The three-question stand-up meeting does not represent an end goal. It is instead a starting point toward an end goal. Our end goal, again per the agile manifesto principles, is for business folk and developers to work together daily in order to continue delivering high-quality software.

Five minutes of reflection would reveal that the typical stand-up is dysfunctional–it seems to provide only minimal value, and almost no one enjoys them. We can explore ways of improving them, as have countless other people who’ve written countless other blogs on fixing your stand-up.2

We might, for example, discard the beginner’s rule of every person answering three questions. We explore alternatives, and instead choose to center the stand-up around features. For each feature, we discuss as a group what it will take to deliver it. This aligns our stand-ups with the notion of focusing on continually delivering high quality software.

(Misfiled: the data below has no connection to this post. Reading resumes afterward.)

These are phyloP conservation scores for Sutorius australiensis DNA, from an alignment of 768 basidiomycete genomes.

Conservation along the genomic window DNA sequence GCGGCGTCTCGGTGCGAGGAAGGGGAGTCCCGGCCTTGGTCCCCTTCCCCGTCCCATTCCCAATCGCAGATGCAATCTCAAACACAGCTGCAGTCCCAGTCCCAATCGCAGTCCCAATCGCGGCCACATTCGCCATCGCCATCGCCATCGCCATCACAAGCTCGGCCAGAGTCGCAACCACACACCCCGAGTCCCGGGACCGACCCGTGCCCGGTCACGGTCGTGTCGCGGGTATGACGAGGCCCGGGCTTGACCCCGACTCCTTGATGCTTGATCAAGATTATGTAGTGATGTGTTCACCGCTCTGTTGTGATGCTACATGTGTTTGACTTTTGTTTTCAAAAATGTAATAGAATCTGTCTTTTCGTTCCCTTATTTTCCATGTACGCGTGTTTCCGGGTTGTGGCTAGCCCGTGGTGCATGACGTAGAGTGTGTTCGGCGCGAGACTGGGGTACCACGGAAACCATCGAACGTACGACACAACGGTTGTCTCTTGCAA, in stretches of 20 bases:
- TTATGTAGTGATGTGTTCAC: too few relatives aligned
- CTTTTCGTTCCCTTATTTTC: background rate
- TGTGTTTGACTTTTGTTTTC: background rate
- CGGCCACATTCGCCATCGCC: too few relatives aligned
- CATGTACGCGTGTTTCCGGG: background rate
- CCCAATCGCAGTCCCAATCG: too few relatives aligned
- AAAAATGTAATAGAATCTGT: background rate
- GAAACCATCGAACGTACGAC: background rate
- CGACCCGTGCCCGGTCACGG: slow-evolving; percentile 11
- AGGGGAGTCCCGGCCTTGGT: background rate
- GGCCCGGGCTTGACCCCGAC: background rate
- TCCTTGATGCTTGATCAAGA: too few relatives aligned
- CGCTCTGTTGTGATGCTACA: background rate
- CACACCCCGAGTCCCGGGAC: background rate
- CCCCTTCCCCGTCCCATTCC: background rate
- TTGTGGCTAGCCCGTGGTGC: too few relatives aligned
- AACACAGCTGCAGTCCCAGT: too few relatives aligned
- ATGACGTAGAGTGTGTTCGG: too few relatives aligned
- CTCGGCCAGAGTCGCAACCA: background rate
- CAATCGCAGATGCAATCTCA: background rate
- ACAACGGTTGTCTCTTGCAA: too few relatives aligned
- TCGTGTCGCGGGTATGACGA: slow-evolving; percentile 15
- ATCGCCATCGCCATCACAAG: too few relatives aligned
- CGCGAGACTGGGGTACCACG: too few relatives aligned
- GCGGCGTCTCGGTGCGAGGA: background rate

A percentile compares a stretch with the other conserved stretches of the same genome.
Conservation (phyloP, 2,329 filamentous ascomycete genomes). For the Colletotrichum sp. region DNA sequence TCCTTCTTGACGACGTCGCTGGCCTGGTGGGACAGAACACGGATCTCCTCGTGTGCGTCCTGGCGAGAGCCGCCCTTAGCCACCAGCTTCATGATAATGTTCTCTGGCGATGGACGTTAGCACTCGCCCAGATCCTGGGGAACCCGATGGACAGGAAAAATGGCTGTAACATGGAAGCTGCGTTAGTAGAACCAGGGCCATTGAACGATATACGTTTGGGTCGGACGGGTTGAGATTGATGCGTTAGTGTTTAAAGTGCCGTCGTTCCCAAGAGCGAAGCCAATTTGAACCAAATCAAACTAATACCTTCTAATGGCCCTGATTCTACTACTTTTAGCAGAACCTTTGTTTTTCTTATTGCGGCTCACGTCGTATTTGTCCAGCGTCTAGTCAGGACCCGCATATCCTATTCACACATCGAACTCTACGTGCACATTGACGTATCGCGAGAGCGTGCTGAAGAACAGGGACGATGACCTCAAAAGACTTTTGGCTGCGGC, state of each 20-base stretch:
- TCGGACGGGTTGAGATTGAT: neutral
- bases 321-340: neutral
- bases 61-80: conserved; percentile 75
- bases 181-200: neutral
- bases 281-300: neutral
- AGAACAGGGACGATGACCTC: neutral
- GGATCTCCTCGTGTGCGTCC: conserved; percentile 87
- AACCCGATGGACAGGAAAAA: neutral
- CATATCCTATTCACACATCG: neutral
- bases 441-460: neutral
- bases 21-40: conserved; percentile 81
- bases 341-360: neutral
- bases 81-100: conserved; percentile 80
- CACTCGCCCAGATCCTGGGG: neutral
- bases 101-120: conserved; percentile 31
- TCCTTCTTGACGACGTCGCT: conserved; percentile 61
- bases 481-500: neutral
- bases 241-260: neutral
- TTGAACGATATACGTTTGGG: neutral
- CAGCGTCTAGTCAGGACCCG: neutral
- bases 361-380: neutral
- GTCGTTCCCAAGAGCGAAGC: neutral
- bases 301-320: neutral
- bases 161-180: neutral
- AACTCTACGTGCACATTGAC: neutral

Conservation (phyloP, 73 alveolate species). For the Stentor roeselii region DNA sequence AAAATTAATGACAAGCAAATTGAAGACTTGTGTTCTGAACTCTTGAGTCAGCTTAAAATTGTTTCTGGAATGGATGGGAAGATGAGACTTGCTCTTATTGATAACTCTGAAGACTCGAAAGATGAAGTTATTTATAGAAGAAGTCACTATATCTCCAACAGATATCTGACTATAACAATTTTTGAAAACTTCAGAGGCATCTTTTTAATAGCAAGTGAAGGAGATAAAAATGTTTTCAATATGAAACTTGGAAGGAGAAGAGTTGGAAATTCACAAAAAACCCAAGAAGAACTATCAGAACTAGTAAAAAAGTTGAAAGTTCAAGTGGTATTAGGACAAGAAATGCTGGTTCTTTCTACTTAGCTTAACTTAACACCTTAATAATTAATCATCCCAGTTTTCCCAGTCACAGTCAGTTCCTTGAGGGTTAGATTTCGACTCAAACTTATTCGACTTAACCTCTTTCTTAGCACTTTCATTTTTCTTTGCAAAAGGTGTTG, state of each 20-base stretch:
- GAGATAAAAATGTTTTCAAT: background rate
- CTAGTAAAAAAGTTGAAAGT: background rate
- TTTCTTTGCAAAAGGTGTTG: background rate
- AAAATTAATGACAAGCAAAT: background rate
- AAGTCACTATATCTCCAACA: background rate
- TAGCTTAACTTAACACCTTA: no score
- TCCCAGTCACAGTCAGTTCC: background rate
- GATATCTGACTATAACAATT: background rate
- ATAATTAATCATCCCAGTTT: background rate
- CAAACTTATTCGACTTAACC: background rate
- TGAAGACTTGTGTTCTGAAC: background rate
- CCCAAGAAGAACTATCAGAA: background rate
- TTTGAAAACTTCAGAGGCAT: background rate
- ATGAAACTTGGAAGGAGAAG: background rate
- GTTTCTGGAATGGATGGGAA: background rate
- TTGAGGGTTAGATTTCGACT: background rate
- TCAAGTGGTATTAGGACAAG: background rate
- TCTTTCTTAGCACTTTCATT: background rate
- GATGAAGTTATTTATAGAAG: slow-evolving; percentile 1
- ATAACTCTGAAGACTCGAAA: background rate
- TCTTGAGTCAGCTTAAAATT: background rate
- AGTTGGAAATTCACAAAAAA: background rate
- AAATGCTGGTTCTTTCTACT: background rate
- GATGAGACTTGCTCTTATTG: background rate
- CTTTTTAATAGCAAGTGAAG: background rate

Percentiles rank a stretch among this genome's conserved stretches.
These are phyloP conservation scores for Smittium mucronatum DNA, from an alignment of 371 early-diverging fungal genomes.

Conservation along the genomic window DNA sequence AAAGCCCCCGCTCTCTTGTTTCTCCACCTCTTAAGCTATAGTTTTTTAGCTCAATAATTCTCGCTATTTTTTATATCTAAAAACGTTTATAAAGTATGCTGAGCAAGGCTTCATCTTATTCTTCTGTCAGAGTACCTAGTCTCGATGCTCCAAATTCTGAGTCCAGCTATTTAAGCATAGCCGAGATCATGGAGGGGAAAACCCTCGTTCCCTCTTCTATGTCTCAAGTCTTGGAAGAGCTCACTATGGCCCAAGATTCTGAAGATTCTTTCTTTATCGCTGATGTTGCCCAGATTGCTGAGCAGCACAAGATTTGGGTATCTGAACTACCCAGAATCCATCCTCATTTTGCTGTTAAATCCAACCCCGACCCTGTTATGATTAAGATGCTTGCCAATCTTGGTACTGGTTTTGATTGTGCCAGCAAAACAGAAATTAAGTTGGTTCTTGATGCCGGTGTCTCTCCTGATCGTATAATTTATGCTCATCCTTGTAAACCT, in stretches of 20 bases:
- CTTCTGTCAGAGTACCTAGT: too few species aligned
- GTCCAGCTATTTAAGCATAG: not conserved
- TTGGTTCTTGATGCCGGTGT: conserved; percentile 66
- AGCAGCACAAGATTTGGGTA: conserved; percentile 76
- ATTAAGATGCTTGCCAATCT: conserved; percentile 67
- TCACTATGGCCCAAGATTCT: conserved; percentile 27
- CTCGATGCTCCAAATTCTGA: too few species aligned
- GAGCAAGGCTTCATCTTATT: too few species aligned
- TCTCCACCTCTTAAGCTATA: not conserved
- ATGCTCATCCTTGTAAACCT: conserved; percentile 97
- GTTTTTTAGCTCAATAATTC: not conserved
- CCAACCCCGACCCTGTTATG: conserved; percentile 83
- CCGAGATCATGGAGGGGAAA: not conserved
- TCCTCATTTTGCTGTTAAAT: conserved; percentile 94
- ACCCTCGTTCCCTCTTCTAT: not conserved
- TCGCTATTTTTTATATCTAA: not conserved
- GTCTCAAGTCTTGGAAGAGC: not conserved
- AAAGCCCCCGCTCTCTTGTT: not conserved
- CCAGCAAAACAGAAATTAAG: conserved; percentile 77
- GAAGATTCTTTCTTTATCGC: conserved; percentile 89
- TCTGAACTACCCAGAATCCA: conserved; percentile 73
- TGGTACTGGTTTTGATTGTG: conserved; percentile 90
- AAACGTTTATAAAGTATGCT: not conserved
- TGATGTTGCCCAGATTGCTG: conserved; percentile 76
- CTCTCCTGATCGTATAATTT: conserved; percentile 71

Our adaptation results in a changed practice. We’ve broken away from the original constraints of our stand-up, and moved onto something better.

Practices exist solely to help us adhere to core principles and values, which in turn are what truly lead us to better solutions. As such, they are but implementation details that should evolve over time.

Ri, a Stage We Call Ourselves

As we evolve practices, we will discover that we create other (hopefully lesser) problems as a result. Centering the stand-up around discussing features can highlight the fact that we’re working on too many things at once. Or it might point out that, while our WIP limit is low, we are working too disjointedly and things are getting missed.

The ri stage tells us to transcend the rote practices–to move out of “prescriptive learning via practices” and into experimentation and learning based on principles.